Some natural wines are made by a new generation of individuals, rediscovering and reinventing something old to make a new.

Some are projects, inspired people reclaiming their pasts or iconoclast agronomists proving a case to the world.

And some are just farmers making wine they want to drink, local philosophers of the soil just doing it.

The later is Gilles Azzoni to a word, making 100% natural wine with nothing added to simple quaff and enjoy.

His farm is in Ardeche, not far from Lyon, sort of West of the Northern Rhone. Basically in the middle of nowhere in France. Or maybe a special somewhere.

This is farmers wine, made naturally with astounding skill. A blend of 75% Gamay and 25% Syrah and to get a bit geeky, 6-day whole cluster carbonic maceration for the Gamay, 12 days for the Syrah.

Enjoy this one. Drink it back as that is exactly what it is made for.

Round and effervescent. Fruit layered but not forward.

From Gilles farm somewhere in France to your glass at a blockchain gathering high above the city in NYC.

Perfect!

Wink Lorch’s Kickstarter project: Wines of the French Alps

Some projects just make the world a richer place.

They are not market testing an idea or disrupting the status quo. They simply and boldly make things better by connecting passionate people around something of value with the singular intent to educate and inspire.

My friend Wink Lorch’s forthcoming book on the Wines of the French Alps is just that.

Knowing Wink well, and an avid user of her first book Jura Wine, it will undoubtedly be an organized and exhaustive understanding of how this Alpine wine region is shaped by the climate and geography. And how this impacts the practices of viticulture.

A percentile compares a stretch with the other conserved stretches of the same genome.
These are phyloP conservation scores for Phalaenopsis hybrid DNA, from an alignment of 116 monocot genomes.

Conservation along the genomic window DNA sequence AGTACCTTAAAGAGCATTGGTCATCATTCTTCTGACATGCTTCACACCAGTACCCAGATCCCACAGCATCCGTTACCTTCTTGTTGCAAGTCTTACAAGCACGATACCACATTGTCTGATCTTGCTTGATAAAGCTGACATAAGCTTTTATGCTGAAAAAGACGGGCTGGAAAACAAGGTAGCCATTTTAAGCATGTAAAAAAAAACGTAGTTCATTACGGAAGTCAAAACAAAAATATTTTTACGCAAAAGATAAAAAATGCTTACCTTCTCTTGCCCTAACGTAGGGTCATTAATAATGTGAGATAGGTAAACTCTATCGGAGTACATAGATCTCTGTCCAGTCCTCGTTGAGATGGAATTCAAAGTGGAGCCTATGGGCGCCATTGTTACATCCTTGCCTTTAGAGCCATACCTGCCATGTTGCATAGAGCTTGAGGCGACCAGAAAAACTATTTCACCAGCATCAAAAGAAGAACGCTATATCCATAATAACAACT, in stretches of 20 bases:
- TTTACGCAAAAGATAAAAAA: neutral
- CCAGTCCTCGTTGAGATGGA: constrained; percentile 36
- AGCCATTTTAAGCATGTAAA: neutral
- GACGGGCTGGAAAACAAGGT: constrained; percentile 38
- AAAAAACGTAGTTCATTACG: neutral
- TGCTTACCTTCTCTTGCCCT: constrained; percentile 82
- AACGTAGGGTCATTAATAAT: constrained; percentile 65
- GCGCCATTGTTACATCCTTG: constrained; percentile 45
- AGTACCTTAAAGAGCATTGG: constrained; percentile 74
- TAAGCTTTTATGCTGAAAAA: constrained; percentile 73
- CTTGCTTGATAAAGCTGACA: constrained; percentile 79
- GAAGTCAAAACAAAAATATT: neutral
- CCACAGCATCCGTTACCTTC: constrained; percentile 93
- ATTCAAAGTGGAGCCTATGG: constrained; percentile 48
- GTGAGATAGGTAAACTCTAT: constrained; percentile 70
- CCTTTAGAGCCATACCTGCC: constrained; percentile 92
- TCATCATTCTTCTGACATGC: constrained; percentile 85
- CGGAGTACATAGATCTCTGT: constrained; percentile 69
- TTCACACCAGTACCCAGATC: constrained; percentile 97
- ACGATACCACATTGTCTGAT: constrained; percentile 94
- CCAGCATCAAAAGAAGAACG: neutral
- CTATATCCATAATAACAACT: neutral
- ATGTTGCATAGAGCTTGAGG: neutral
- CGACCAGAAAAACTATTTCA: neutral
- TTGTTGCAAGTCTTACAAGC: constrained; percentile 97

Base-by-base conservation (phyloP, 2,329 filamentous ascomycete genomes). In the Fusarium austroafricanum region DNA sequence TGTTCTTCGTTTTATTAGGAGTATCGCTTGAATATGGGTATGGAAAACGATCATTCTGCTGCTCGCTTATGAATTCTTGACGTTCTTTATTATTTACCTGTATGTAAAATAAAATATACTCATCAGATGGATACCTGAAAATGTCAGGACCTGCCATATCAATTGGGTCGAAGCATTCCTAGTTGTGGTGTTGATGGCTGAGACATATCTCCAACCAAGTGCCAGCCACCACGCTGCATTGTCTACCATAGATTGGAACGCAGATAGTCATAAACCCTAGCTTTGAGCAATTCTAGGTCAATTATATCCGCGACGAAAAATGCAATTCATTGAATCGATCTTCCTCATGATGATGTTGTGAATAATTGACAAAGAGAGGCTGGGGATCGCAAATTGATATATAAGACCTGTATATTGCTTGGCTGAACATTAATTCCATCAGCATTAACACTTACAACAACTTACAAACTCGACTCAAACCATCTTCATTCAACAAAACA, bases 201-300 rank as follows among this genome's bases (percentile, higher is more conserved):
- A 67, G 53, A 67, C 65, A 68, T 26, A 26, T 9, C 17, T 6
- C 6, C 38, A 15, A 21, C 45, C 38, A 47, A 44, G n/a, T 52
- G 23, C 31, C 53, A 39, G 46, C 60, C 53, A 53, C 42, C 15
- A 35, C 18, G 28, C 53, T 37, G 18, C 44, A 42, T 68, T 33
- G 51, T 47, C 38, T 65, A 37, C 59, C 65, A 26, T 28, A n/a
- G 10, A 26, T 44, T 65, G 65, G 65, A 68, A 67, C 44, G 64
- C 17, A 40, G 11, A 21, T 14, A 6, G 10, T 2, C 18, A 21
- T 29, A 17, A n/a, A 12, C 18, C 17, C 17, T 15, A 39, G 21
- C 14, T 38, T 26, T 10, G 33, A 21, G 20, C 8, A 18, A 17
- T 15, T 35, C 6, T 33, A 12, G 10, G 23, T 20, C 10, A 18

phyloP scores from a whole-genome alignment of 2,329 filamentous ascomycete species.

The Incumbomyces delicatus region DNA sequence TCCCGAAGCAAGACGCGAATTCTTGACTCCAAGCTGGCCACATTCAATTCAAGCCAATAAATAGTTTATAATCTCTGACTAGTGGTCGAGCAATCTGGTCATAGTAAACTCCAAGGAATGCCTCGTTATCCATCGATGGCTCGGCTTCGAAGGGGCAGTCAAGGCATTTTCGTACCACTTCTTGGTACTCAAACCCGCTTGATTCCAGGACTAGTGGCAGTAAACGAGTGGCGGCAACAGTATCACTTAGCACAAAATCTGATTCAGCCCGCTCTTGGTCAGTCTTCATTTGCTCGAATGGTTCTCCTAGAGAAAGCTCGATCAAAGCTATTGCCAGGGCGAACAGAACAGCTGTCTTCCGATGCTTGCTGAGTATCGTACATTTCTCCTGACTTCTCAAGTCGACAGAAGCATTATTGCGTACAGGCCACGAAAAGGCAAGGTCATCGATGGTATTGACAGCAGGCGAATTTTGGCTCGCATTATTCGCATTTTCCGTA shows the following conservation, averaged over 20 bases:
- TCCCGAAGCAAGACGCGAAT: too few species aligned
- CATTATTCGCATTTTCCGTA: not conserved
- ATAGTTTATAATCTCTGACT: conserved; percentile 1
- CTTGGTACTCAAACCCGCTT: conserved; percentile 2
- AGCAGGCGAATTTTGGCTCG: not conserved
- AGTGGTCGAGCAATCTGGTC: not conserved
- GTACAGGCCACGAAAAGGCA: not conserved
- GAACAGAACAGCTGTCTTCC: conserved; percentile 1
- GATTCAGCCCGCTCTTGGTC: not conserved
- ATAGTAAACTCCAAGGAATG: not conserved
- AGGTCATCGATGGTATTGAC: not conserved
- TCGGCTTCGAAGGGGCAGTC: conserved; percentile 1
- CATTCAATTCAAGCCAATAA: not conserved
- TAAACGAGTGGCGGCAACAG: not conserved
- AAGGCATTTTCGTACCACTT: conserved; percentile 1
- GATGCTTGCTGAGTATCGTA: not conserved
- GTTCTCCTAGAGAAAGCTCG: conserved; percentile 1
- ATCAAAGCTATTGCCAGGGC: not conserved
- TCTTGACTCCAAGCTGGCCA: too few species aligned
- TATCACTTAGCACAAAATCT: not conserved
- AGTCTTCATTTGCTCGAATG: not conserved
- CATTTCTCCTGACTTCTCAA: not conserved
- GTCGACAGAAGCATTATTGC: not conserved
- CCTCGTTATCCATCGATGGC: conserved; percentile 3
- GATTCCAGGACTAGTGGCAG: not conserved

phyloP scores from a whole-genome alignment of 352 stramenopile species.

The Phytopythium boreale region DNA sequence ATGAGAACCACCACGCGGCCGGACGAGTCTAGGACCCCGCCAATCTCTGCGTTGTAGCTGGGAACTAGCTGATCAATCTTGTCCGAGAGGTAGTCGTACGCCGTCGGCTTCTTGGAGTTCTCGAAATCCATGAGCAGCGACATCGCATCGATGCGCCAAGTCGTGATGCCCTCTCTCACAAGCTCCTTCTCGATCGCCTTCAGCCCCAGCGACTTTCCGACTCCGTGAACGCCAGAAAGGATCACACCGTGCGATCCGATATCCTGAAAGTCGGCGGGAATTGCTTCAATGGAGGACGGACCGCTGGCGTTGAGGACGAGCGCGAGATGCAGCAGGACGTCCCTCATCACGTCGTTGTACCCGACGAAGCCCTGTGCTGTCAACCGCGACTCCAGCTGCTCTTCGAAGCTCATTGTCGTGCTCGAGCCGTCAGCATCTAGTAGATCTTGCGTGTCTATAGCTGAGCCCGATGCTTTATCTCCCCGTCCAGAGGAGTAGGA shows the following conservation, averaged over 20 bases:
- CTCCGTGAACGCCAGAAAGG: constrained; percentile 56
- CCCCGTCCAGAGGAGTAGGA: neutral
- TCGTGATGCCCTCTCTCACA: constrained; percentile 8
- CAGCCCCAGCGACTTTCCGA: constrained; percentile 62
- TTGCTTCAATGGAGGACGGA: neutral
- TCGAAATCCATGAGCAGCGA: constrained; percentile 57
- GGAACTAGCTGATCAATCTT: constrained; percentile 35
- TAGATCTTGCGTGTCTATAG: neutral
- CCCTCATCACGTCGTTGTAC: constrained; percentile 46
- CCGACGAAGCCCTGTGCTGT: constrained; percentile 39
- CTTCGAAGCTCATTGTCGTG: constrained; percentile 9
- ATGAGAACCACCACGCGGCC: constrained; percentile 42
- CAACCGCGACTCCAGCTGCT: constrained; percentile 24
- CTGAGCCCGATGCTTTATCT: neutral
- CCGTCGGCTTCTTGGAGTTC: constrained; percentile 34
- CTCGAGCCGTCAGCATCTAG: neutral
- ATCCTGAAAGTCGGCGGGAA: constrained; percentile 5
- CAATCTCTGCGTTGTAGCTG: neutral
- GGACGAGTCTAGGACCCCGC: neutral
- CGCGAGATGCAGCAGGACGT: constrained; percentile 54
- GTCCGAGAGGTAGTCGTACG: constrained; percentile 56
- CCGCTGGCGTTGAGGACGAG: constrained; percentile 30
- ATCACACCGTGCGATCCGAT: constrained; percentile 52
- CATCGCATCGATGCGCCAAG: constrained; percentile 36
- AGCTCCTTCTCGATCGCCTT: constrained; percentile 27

As well a personal introduction to these gracious people who in this beautiful and challenging environment work with ancient grape varieties unique to this area. And of course, an encyclopedic and curated look at the wines themselves.

Wink will bring to us a way to touch these producers of handcrafted wines. Some artisans who for generations have worked these hillsides. Some truly iconic and larger than life in their reputations. Some obscure and brand new.

Some natural producers that fit even my strict definition of the word, but all of them part of the landscape that draws a living view of this place.

This is Wink sharing her personal view of this region as both one of its long-term residents and an expert of how the viticulture of this region is stylized by the sum of the physical and cultural elements, one by one and in total.

I can assure you that Wink’s very British objectivity will prevail in the face of her deep passion and love for the area. Just barely but decidedly!

Savoie, the principal subject of the book, is a special place to me personally and to the wine world at large. Complex to grasp as a wine region and home to some of the best artisanal winemakers in Europe making wine in unencumbered natural ways from a litany of obscure, deliciously complex, local and indigenous grapes.

I visited Wink last Fall in Savoie.

As we drove around, it became clear to me through her deep familiarity with every detail of the area and more so, the friendly warm embrace of the producers that this is home to her.

Her intuitions are grounded in being part of the place while her observations are tempered and focused by her expertise and market vision of what is truly happening in the region and its wines.

When I think of Savoie, and hold her new book, I will forever think of the two of us searching out Domaine Belluard’s Gringet planting on a quite challenging to find, high elevation plot. (This pic is of sitting and chatting amongst those vines.)